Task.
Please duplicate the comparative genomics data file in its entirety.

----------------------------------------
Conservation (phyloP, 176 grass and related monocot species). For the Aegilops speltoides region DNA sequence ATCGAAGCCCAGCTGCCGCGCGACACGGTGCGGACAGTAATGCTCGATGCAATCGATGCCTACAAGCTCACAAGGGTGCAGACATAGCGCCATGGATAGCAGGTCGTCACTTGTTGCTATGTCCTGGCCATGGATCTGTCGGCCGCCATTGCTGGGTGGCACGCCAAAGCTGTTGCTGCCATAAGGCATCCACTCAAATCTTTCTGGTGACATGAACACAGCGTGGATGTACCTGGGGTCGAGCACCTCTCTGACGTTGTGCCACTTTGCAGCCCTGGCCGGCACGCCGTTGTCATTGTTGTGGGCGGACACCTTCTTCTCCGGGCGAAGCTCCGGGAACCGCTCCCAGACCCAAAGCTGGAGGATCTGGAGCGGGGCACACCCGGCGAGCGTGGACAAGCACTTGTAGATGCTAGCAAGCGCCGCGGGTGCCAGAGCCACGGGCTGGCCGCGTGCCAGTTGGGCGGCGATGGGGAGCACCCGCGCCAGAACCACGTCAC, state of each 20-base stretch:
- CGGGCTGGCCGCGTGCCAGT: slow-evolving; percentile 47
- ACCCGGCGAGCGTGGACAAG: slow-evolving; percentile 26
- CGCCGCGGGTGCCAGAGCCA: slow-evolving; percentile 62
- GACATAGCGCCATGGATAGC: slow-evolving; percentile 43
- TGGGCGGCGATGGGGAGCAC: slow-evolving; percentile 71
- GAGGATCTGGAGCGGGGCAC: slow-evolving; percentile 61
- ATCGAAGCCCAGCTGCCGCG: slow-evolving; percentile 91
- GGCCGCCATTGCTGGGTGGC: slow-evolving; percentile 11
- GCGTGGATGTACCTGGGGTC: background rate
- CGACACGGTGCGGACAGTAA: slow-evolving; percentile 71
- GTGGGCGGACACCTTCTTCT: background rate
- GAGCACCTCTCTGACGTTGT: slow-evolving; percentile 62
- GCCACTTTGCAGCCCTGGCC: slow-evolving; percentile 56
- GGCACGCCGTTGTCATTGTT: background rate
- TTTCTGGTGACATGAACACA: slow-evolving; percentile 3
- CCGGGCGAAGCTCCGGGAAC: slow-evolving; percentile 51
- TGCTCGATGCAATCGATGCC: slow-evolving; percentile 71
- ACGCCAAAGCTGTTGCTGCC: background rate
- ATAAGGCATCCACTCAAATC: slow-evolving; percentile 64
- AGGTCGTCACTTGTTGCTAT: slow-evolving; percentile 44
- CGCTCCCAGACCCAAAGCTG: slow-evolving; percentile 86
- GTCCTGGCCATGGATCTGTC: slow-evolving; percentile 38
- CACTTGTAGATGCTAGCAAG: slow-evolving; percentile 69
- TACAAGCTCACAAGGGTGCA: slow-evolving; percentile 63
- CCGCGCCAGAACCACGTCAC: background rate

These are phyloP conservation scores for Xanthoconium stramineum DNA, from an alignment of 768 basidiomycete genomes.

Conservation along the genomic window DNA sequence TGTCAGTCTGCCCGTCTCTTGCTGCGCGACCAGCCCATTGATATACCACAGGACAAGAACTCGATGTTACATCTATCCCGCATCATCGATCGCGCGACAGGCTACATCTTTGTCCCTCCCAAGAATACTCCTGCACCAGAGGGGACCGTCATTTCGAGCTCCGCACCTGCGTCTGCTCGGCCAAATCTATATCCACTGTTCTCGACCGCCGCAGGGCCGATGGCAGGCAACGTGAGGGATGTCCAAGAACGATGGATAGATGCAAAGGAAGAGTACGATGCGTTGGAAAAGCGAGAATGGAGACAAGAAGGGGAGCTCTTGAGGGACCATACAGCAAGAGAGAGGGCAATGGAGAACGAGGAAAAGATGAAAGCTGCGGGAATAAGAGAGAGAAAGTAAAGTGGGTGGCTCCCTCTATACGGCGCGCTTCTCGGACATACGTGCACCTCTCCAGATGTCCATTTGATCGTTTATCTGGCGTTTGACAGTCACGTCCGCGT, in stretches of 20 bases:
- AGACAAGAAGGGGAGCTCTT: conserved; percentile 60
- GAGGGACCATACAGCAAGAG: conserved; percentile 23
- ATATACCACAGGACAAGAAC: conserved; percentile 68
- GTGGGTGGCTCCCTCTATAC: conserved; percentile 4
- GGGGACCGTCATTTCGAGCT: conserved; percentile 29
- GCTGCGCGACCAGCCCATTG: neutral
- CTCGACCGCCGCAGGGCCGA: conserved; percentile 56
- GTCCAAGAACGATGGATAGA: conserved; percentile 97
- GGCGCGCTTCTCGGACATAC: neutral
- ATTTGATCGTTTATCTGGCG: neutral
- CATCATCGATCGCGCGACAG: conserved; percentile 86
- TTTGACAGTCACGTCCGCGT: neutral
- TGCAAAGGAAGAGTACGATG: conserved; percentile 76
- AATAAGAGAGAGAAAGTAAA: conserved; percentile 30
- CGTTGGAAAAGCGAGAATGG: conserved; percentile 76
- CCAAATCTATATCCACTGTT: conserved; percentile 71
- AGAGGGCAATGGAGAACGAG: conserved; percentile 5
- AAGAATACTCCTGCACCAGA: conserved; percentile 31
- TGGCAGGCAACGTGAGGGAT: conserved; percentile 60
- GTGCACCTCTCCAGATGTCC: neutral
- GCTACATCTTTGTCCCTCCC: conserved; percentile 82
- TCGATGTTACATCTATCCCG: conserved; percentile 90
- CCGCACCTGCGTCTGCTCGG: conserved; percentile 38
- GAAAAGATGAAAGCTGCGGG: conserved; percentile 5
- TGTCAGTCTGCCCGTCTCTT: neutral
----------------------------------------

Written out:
Conservation (phyloP, 176 grass and related monocot species). For the Aegilops speltoides region DNA sequence ATCGAAGCCCAGCTGCCGCGCGACACGGTGCGGACAGTAATGCTCGATGCAATCGATGCCTACAAGCTCACAAGGGTGCAGACATAGCGCCATGGATAGCAGGTCGTCACTTGTTGCTATGTCCTGGCCATGGATCTGTCGGCCGCCATTGCTGGGTGGCACGCCAAAGCTGTTGCTGCCATAAGGCATCCACTCAAATCTTTCTGGTGACATGAACACAGCGTGGATGTACCTGGGGTCGAGCACCTCTCTGACGTTGTGCCACTTTGCAGCCCTGGCCGGCACGCCGTTGTCATTGTTGTGGGCGGACACCTTCTTCTCCGGGCGAAGCTCCGGGAACCGCTCCCAGACCCAAAGCTGGAGGATCTGGAGCGGGGCACACCCGGCGAGCGTGGACAAGCACTTGTAGATGCTAGCAAGCGCCGCGGGTGCCAGAGCCACGGGCTGGCCGCGTGCCAGTTGGGCGGCGATGGGGAGCACCCGCGCCAGAACCACGTCAC, state of each 20-base stretch:
- CGGGCTGGCCGCGTGCCAGT: slow-evolving; percentile 47
- ACCCGGCGAGCGTGGACAAG: slow-evolving; percentile 26
- CGCCGCGGGTGCCAGAGCCA: slow-evolving; percentile 62
- GACATAGCGCCATGGATAGC: slow-evolving; percentile 43
- TGGGCGGCGATGGGGAGCAC: slow-evolving; percentile 71
- GAGGATCTGGAGCGGGGCAC: slow-evolving; percentile 61
- ATCGAAGCCCAGCTGCCGCG: slow-evolving; percentile 91
- GGCCGCCATTGCTGGGTGGC: slow-evolving; percentile 11
- GCGTGGATGTACCTGGGGTC: background rate
- CGACACGGTGCGGACAGTAA: slow-evolving; percentile 71
- GTGGGCGGACACCTTCTTCT: background rate
- GAGCACCTCTCTGACGTTGT: slow-evolving; percentile 62
- GCCACTTTGCAGCCCTGGCC: slow-evolving; percentile 56
- GGCACGCCGTTGTCATTGTT: background rate
- TTTCTGGTGACATGAACACA: slow-evolving; percentile 3
- CCGGGCGAAGCTCCGGGAAC: slow-evolving; percentile 51
- TGCTCGATGCAATCGATGCC: slow-evolving; percentile 71
- ACGCCAAAGCTGTTGCTGCC: background rate
- ATAAGGCATCCACTCAAATC: slow-evolving; percentile 64
- AGGTCGTCACTTGTTGCTAT: slow-evolving; percentile 44
- CGCTCCCAGACCCAAAGCTG: slow-evolving; percentile 86
- GTCCTGGCCATGGATCTGTC: slow-evolving; percentile 38
- CACTTGTAGATGCTAGCAAG: slow-evolving; percentile 69
- TACAAGCTCACAAGGGTGCA: slow-evolving; percentile 63
- CCGCGCCAGAACCACGTCAC: background rate

These are phyloP conservation scores for Xanthoconium stramineum DNA, from an alignment of 768 basidiomycete genomes.

Conservation along the genomic window DNA sequence TGTCAGTCTGCCCGTCTCTTGCTGCGCGACCAGCCCATTGATATACCACAGGACAAGAACTCGATGTTACATCTATCCCGCATCATCGATCGCGCGACAGGCTACATCTTTGTCCCTCCCAAGAATACTCCTGCACCAGAGGGGACCGTCATTTCGAGCTCCGCACCTGCGTCTGCTCGGCCAAATCTATATCCACTGTTCTCGACCGCCGCAGGGCCGATGGCAGGCAACGTGAGGGATGTCCAAGAACGATGGATAGATGCAAAGGAAGAGTACGATGCGTTGGAAAAGCGAGAATGGAGACAAGAAGGGGAGCTCTTGAGGGACCATACAGCAAGAGAGAGGGCAATGGAGAACGAGGAAAAGATGAAAGCTGCGGGAATAAGAGAGAGAAAGTAAAGTGGGTGGCTCCCTCTATACGGCGCGCTTCTCGGACATACGTGCACCTCTCCAGATGTCCATTTGATCGTTTATCTGGCGTTTGACAGTCACGTCCGCGT, in stretches of 20 bases:
- AGACAAGAAGGGGAGCTCTT: conserved; percentile 60
- GAGGGACCATACAGCAAGAG: conserved; percentile 23
- ATATACCACAGGACAAGAAC: conserved; percentile 68
- GTGGGTGGCTCCCTCTATAC: conserved; percentile 4
- GGGGACCGTCATTTCGAGCT: conserved; percentile 29
- GCTGCGCGACCAGCCCATTG: neutral
- CTCGACCGCCGCAGGGCCGA: conserved; percentile 56
- GTCCAAGAACGATGGATAGA: conserved; percentile 97
- GGCGCGCTTCTCGGACATAC: neutral
- ATTTGATCGTTTATCTGGCG: neutral
- CATCATCGATCGCGCGACAG: conserved; percentile 86
- TTTGACAGTCACGTCCGCGT: neutral
- TGCAAAGGAAGAGTACGATG: conserved; percentile 76
- AATAAGAGAGAGAAAGTAAA: conserved; percentile 30
- CGTTGGAAAAGCGAGAATGG: conserved; percentile 76
- CCAAATCTATATCCACTGTT: conserved; percentile 71
- AGAGGGCAATGGAGAACGAG: conserved; percentile 5
- AAGAATACTCCTGCACCAGA: conserved; percentile 31
- TGGCAGGCAACGTGAGGGAT: conserved; percentile 60
- GTGCACCTCTCCAGATGTCC: neutral
- GCTACATCTTTGTCCCTCCC: conserved; percentile 82
- TCGATGTTACATCTATCCCG: conserved; percentile 90
- CCGCACCTGCGTCTGCTCGG: conserved; percentile 38
- GAAAAGATGAAAGCTGCGGG: conserved; percentile 5
- TGTCAGTCTGCCCGTCTCTT: neutral